Talia is in her late twenties with a career that involves creativity and frequent communication with others. She lives in a diverse, metropolitan area where it is not uncommon to approach individuals whose first language is not hers. Therefore, she believes learning a new language will not only improve her career but also her activity in her community. She is introverted enough to enjoy learning new skills alone but extroverted enough to enjoy practicing those skills with others and learning about other people’s cultures through verbal communication.
Although Talia likes the idea of learning a new language, she struggles finding the time to prioritize this skill amongst her other interests and obligations including work and downtime. In addition, her past experience led to frustrations that have deterred her from learning a new language altogether. Although she was excited to start the journey of learning a new language when she first downloaded Duolingo, she found the app to be childish and limiting. In addition, she found the lessons and gamification to be demotivating at times. Eventually theses frustrations would lead to Talia deleting the app.
MOSCOW Feature Prioritization
With the user persona and user journey map, I ideated numerous possibilities in which the diary feature can address user pain points. I then prioritized them using the MOSCOW feature prioritization method.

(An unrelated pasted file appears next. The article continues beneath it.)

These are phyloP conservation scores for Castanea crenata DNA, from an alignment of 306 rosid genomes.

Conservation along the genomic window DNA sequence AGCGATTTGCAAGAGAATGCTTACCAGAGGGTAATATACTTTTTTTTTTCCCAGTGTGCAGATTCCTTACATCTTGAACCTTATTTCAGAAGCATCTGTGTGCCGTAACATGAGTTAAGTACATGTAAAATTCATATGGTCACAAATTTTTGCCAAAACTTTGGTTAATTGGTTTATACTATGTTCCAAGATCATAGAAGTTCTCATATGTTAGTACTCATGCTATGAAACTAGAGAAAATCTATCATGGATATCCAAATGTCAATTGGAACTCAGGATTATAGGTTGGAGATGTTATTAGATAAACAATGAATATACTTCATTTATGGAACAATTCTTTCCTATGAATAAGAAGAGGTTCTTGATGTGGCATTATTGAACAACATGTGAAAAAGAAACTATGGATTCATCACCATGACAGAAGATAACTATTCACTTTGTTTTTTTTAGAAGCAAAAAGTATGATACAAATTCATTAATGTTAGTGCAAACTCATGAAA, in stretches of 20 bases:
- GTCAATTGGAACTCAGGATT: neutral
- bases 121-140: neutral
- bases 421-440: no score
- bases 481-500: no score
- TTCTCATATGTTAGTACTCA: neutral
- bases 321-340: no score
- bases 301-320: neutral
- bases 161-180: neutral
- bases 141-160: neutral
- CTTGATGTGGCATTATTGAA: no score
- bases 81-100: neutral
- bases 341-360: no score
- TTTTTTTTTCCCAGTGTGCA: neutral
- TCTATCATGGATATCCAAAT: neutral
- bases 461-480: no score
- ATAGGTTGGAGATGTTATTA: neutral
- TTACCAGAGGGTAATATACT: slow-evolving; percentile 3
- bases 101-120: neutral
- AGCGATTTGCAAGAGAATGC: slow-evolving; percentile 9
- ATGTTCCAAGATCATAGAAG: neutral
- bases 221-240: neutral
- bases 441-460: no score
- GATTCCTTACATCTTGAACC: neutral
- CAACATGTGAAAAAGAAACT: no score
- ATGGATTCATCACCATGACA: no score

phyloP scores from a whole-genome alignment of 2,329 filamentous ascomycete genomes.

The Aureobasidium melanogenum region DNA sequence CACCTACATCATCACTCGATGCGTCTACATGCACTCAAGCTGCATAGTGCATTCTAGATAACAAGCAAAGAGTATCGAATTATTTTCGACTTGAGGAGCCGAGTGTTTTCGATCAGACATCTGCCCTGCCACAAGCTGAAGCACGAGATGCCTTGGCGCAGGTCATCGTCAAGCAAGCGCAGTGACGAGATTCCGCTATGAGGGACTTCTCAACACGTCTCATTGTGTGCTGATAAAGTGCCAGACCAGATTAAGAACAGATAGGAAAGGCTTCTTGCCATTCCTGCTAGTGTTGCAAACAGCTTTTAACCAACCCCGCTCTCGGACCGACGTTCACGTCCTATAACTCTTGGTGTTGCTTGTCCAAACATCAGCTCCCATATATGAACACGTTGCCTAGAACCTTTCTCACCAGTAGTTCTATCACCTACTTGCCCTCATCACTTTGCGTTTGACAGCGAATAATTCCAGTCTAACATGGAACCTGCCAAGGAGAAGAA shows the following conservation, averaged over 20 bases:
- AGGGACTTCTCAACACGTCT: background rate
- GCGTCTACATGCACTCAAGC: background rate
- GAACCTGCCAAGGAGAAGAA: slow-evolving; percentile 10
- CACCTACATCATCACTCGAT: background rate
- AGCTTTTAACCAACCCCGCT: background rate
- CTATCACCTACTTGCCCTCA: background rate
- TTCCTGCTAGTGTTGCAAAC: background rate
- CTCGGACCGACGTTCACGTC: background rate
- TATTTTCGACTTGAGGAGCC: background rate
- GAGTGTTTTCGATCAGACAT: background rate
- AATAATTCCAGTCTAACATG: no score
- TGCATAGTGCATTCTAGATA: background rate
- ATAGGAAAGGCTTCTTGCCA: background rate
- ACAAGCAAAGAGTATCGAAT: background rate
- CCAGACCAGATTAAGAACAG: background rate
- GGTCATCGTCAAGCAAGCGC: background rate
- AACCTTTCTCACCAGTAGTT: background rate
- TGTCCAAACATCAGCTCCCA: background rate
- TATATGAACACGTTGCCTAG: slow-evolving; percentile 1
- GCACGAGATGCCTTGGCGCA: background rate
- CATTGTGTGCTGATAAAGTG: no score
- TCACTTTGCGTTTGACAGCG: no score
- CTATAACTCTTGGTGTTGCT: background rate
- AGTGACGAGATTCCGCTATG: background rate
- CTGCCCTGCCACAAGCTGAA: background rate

Sitemap and User Flows
Once I determined the value of the diary feature and its primary features, I needed to determine exactly how the diary feature would fit in the flow of Duolingo mobile app. First, I created a sitemap based on the current pages of the Duolingo mobile app. Then, I created an updated sitemap to determine under which pages would it make the most sense to include links related to the diary feature. In the updated sitemap, I integrated the diary feature into the Duolingo daily unit lessons. In addition, users also have access to the diary feature through their profile page.
Sitemap As Is
Sitemap To Be
Once I determined the locations of this feature, I created user flows for the following user stories:
Beginner language learners must be able to input diary entries after completing their daily lesson.
Intermediate and advanced language learners must be able to input diary entries after completing their daily lesson.
Language learners must be able to input diary entries at their own time.
Language learners must be able to use diary entries as a screen block for their other apps.